Skip to content

Reporters Committee urges appeals court to revisit sealed records

Post categories

  1. Court Access
The Reporters Committee for Freedom of the Press today urged a federal appeals court to review the automatic sealing of…

The Reporters Committee for Freedom of the Press today urged a federal appeals court to review the automatic sealing of records in a legal battle between Internet search engine Google and the language-education company Rosetta Stone.

The friend-of-the-court brief filed with the U.S. Court of Appeals for the Fourth Circuit in Richmond, Va., in Rosetta Stone Ltd. V. Google Inc. seeks review of an appellate panel’s decision by the full appeals court. The brief concedes that there is a “legitimate need to protect some commercially sensitive information,” but argues that, in this case, records sealed by the District Court should not have automatically remained sealed on appeal without the appropriate review.

By seeking en banc review, the Reporters Committee seeks to “emphasize the need for appellate courts to ensure meaningful access to court records on appeal.”

Rosetta Stone filed suit against Google arguing that the search engine’s selling of “keyword” advertising using Rosetta Stone’s name to trigger sponsored search result links for other companies violated trademark law. The U.S. District Court in Alexandria, Va., sealed hundreds of pages of court documents. Google prevailed in the lower court and Rosetta Stone appealed.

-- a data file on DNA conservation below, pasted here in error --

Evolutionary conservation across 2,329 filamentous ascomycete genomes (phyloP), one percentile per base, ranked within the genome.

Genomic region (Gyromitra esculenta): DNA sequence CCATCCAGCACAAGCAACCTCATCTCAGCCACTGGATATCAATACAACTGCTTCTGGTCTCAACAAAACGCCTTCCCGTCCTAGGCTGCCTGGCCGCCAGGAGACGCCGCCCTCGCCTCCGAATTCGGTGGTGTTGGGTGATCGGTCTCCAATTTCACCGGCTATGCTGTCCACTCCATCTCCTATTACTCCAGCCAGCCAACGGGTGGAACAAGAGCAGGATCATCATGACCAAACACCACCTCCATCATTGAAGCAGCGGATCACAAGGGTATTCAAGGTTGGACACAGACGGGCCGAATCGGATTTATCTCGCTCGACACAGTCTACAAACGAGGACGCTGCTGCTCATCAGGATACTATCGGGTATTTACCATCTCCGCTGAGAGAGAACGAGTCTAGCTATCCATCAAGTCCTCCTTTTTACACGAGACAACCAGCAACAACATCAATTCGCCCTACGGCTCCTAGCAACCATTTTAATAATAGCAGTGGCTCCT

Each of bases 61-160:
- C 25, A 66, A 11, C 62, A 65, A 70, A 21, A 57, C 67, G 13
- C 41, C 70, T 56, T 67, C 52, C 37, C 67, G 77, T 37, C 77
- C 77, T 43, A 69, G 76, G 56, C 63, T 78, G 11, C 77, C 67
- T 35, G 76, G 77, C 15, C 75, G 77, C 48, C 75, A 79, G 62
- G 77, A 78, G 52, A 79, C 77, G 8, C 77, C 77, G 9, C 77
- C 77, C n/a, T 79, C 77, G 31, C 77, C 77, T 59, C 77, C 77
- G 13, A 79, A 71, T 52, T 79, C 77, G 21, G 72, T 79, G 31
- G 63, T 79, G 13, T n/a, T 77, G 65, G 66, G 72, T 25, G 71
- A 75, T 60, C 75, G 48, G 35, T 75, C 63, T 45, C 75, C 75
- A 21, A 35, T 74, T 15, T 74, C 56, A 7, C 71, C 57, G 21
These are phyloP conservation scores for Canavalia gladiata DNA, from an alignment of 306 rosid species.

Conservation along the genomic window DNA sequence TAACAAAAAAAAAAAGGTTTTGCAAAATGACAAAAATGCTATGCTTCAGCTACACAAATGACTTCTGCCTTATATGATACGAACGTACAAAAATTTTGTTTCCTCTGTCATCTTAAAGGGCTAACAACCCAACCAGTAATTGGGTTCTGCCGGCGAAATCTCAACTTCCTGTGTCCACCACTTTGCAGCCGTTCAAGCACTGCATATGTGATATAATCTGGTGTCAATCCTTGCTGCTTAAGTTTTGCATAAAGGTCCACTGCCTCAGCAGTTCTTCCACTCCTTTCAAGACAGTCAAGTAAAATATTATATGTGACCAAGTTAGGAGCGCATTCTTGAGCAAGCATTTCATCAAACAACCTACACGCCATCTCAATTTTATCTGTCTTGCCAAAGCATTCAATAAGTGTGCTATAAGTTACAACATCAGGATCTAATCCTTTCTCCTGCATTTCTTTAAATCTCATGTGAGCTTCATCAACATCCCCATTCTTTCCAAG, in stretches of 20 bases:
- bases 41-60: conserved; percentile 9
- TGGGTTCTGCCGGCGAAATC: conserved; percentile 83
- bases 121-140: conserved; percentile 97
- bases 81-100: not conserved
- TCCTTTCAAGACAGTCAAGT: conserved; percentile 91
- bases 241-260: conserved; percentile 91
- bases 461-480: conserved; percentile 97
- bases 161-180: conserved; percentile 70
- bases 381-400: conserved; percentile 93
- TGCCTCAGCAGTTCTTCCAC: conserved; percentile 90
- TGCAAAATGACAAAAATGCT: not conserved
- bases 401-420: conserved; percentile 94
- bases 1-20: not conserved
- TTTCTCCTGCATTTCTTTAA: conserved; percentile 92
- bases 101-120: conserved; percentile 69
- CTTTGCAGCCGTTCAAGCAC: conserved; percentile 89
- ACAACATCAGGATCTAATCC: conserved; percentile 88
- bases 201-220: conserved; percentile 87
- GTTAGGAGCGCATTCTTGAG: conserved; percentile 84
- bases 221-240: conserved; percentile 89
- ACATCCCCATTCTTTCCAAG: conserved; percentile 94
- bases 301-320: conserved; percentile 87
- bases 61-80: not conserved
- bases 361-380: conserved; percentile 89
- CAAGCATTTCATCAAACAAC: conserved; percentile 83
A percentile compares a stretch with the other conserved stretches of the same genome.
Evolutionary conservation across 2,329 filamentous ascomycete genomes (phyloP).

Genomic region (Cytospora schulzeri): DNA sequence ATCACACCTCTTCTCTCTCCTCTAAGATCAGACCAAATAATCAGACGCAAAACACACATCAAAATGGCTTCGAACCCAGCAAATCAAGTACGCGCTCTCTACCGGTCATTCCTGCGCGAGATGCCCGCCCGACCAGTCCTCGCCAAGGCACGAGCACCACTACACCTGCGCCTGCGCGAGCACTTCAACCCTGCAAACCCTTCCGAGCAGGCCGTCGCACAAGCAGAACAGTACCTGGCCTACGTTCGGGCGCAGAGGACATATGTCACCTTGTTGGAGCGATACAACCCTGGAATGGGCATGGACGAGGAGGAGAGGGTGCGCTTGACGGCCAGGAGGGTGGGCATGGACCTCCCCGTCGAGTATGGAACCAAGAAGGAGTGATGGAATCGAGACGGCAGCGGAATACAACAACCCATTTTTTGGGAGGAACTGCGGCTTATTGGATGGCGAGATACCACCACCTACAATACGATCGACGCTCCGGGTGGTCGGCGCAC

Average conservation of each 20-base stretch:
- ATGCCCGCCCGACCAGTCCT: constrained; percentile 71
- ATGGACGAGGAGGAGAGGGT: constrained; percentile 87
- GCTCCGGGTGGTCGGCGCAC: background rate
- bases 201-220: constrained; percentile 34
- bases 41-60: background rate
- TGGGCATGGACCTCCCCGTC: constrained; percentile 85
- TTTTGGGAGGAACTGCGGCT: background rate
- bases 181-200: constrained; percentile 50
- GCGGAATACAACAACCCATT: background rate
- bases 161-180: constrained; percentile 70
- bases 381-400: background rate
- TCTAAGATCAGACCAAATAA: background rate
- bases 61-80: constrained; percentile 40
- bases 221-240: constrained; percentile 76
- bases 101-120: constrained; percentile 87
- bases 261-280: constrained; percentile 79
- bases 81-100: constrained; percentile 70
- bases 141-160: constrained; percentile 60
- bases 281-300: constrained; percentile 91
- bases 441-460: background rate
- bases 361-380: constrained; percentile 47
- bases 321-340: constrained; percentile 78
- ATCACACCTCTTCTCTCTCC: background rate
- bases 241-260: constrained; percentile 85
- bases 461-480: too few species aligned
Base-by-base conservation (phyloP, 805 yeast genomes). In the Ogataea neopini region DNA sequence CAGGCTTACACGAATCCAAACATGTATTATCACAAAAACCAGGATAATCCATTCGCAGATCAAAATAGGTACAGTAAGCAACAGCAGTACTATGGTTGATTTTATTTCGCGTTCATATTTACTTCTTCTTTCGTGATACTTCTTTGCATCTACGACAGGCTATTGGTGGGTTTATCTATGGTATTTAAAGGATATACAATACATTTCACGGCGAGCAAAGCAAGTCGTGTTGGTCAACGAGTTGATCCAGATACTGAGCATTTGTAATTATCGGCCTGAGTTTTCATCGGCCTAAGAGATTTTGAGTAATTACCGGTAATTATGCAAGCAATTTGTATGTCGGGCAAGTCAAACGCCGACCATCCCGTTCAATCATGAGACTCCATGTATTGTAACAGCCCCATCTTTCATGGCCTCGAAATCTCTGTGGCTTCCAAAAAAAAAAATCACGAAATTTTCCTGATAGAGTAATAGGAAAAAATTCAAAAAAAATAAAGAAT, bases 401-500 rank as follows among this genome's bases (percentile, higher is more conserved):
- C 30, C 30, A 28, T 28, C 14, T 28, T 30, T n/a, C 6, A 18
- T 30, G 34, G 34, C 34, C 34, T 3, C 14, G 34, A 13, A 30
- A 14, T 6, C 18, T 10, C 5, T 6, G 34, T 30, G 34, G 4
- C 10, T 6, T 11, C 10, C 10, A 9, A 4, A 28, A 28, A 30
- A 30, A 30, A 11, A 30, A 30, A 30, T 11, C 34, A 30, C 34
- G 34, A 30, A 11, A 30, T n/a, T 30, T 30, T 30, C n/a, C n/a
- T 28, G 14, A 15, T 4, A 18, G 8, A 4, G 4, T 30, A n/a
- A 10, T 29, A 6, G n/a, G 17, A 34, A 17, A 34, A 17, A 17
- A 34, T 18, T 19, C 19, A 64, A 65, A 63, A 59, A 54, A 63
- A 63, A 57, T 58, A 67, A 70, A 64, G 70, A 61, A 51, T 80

The advocacy group Public Citizen intervened in the case, asking the 4th Circuit to unseal the records submitted by the parties in the appeal. The appellate court unsealed some of the records, but not those that Google asked the court to retain under seal.

The Reporters Committee brief, however, maintains that the court did not properly review all of the sealed records to determine whether they should remain sealed during the appeal. “The procedural safeguards traditionally followed by this and other courts are intended to ensure that the public’s constitutional and common law rights are given adequate consideration,” the brief noted.

“This amicus brief is not about Google or Rosetta Stone’s trademark claim. We take no position in the underlying litigation,” said Lucy A. Dalglish, executive director of the Reporters Committee. “Our concern is that appeals courts adequately consider — and give notice of — the sealing of court records.”

To read more about the case, see the Reporters Committee website at